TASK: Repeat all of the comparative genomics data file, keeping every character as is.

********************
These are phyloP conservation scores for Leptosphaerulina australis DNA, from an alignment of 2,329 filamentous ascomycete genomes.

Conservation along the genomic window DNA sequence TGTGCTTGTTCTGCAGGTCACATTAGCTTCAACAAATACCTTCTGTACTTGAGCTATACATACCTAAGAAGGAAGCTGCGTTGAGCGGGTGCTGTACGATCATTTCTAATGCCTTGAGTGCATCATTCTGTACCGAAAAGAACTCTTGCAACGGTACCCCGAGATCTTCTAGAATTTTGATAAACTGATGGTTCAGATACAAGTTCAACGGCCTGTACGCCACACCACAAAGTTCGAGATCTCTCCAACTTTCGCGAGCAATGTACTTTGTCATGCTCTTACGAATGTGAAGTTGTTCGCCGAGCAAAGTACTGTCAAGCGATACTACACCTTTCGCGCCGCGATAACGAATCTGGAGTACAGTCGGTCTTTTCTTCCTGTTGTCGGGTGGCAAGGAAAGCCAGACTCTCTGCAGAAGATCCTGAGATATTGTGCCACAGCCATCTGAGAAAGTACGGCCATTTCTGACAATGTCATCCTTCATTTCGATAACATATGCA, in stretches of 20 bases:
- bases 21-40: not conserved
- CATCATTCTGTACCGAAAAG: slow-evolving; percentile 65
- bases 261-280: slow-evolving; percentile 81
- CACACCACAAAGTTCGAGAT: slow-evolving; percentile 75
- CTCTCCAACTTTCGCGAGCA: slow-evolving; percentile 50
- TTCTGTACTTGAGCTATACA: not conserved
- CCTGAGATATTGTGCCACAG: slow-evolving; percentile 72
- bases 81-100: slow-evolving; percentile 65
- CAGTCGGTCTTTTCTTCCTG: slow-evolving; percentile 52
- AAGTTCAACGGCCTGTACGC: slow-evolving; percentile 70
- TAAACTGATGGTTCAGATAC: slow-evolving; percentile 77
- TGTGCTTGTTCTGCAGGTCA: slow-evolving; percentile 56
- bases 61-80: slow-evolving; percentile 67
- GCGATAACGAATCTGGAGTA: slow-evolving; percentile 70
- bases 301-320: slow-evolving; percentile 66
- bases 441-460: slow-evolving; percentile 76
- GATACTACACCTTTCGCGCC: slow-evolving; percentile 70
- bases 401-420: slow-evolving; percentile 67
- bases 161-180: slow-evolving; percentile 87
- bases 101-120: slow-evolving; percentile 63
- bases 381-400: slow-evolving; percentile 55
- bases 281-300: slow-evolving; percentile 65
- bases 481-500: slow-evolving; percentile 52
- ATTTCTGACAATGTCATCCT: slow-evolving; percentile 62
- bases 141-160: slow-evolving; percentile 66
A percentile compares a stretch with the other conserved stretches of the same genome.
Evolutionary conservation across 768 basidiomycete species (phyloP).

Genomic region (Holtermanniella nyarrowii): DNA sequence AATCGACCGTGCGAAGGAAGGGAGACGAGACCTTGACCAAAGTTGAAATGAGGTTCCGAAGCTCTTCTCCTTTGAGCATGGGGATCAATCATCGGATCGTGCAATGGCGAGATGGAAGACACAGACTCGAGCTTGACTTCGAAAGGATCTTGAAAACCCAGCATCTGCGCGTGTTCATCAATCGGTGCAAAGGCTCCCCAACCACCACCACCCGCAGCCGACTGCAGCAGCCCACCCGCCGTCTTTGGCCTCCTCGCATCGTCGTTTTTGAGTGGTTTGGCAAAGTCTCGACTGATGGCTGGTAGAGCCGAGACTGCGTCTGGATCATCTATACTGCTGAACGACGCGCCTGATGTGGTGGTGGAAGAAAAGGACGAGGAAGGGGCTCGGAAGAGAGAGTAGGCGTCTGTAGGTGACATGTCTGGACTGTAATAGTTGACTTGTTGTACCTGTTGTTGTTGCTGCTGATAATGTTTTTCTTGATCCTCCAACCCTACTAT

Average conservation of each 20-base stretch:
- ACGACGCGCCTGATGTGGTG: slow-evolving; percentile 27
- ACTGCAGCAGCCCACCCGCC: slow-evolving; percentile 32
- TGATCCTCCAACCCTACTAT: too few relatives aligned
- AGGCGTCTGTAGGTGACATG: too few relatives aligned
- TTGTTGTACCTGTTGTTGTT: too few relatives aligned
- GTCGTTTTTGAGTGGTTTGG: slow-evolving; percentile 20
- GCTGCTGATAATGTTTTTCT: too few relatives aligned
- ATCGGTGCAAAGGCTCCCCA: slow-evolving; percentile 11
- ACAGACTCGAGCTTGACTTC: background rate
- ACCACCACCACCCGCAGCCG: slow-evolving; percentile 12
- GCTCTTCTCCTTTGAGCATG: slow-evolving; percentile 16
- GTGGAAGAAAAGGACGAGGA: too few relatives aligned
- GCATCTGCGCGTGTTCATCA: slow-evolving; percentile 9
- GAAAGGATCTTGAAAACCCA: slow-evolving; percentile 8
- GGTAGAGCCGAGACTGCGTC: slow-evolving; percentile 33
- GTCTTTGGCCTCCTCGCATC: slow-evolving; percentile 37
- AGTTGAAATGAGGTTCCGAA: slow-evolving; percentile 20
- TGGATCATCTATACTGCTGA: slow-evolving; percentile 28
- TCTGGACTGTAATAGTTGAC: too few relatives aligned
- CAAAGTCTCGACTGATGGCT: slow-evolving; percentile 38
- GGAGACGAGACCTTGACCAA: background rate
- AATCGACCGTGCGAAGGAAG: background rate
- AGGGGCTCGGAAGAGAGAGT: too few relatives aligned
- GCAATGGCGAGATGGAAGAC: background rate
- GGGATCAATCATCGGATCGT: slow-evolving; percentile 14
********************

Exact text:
These are phyloP conservation scores for Leptosphaerulina australis DNA, from an alignment of 2,329 filamentous ascomycete genomes.

Conservation along the genomic window DNA sequence TGTGCTTGTTCTGCAGGTCACATTAGCTTCAACAAATACCTTCTGTACTTGAGCTATACATACCTAAGAAGGAAGCTGCGTTGAGCGGGTGCTGTACGATCATTTCTAATGCCTTGAGTGCATCATTCTGTACCGAAAAGAACTCTTGCAACGGTACCCCGAGATCTTCTAGAATTTTGATAAACTGATGGTTCAGATACAAGTTCAACGGCCTGTACGCCACACCACAAAGTTCGAGATCTCTCCAACTTTCGCGAGCAATGTACTTTGTCATGCTCTTACGAATGTGAAGTTGTTCGCCGAGCAAAGTACTGTCAAGCGATACTACACCTTTCGCGCCGCGATAACGAATCTGGAGTACAGTCGGTCTTTTCTTCCTGTTGTCGGGTGGCAAGGAAAGCCAGACTCTCTGCAGAAGATCCTGAGATATTGTGCCACAGCCATCTGAGAAAGTACGGCCATTTCTGACAATGTCATCCTTCATTTCGATAACATATGCA, in stretches of 20 bases:
- bases 21-40: not conserved
- CATCATTCTGTACCGAAAAG: slow-evolving; percentile 65
- bases 261-280: slow-evolving; percentile 81
- CACACCACAAAGTTCGAGAT: slow-evolving; percentile 75
- CTCTCCAACTTTCGCGAGCA: slow-evolving; percentile 50
- TTCTGTACTTGAGCTATACA: not conserved
- CCTGAGATATTGTGCCACAG: slow-evolving; percentile 72
- bases 81-100: slow-evolving; percentile 65
- CAGTCGGTCTTTTCTTCCTG: slow-evolving; percentile 52
- AAGTTCAACGGCCTGTACGC: slow-evolving; percentile 70
- TAAACTGATGGTTCAGATAC: slow-evolving; percentile 77
- TGTGCTTGTTCTGCAGGTCA: slow-evolving; percentile 56
- bases 61-80: slow-evolving; percentile 67
- GCGATAACGAATCTGGAGTA: slow-evolving; percentile 70
- bases 301-320: slow-evolving; percentile 66
- bases 441-460: slow-evolving; percentile 76
- GATACTACACCTTTCGCGCC: slow-evolving; percentile 70
- bases 401-420: slow-evolving; percentile 67
- bases 161-180: slow-evolving; percentile 87
- bases 101-120: slow-evolving; percentile 63
- bases 381-400: slow-evolving; percentile 55
- bases 281-300: slow-evolving; percentile 65
- bases 481-500: slow-evolving; percentile 52
- ATTTCTGACAATGTCATCCT: slow-evolving; percentile 62
- bases 141-160: slow-evolving; percentile 66
A percentile compares a stretch with the other conserved stretches of the same genome.
Evolutionary conservation across 768 basidiomycete species (phyloP).

Genomic region (Holtermanniella nyarrowii): DNA sequence AATCGACCGTGCGAAGGAAGGGAGACGAGACCTTGACCAAAGTTGAAATGAGGTTCCGAAGCTCTTCTCCTTTGAGCATGGGGATCAATCATCGGATCGTGCAATGGCGAGATGGAAGACACAGACTCGAGCTTGACTTCGAAAGGATCTTGAAAACCCAGCATCTGCGCGTGTTCATCAATCGGTGCAAAGGCTCCCCAACCACCACCACCCGCAGCCGACTGCAGCAGCCCACCCGCCGTCTTTGGCCTCCTCGCATCGTCGTTTTTGAGTGGTTTGGCAAAGTCTCGACTGATGGCTGGTAGAGCCGAGACTGCGTCTGGATCATCTATACTGCTGAACGACGCGCCTGATGTGGTGGTGGAAGAAAAGGACGAGGAAGGGGCTCGGAAGAGAGAGTAGGCGTCTGTAGGTGACATGTCTGGACTGTAATAGTTGACTTGTTGTACCTGTTGTTGTTGCTGCTGATAATGTTTTTCTTGATCCTCCAACCCTACTAT

Average conservation of each 20-base stretch:
- ACGACGCGCCTGATGTGGTG: slow-evolving; percentile 27
- ACTGCAGCAGCCCACCCGCC: slow-evolving; percentile 32
- TGATCCTCCAACCCTACTAT: too few relatives aligned
- AGGCGTCTGTAGGTGACATG: too few relatives aligned
- TTGTTGTACCTGTTGTTGTT: too few relatives aligned
- GTCGTTTTTGAGTGGTTTGG: slow-evolving; percentile 20
- GCTGCTGATAATGTTTTTCT: too few relatives aligned
- ATCGGTGCAAAGGCTCCCCA: slow-evolving; percentile 11
- ACAGACTCGAGCTTGACTTC: background rate
- ACCACCACCACCCGCAGCCG: slow-evolving; percentile 12
- GCTCTTCTCCTTTGAGCATG: slow-evolving; percentile 16
- GTGGAAGAAAAGGACGAGGA: too few relatives aligned
- GCATCTGCGCGTGTTCATCA: slow-evolving; percentile 9
- GAAAGGATCTTGAAAACCCA: slow-evolving; percentile 8
- GGTAGAGCCGAGACTGCGTC: slow-evolving; percentile 33
- GTCTTTGGCCTCCTCGCATC: slow-evolving; percentile 37
- AGTTGAAATGAGGTTCCGAA: slow-evolving; percentile 20
- TGGATCATCTATACTGCTGA: slow-evolving; percentile 28
- TCTGGACTGTAATAGTTGAC: too few relatives aligned
- CAAAGTCTCGACTGATGGCT: slow-evolving; percentile 38
- GGAGACGAGACCTTGACCAA: background rate
- AATCGACCGTGCGAAGGAAG: background rate
- AGGGGCTCGGAAGAGAGAGT: too few relatives aligned
- GCAATGGCGAGATGGAAGAC: background rate
- GGGATCAATCATCGGATCGT: slow-evolving; percentile 14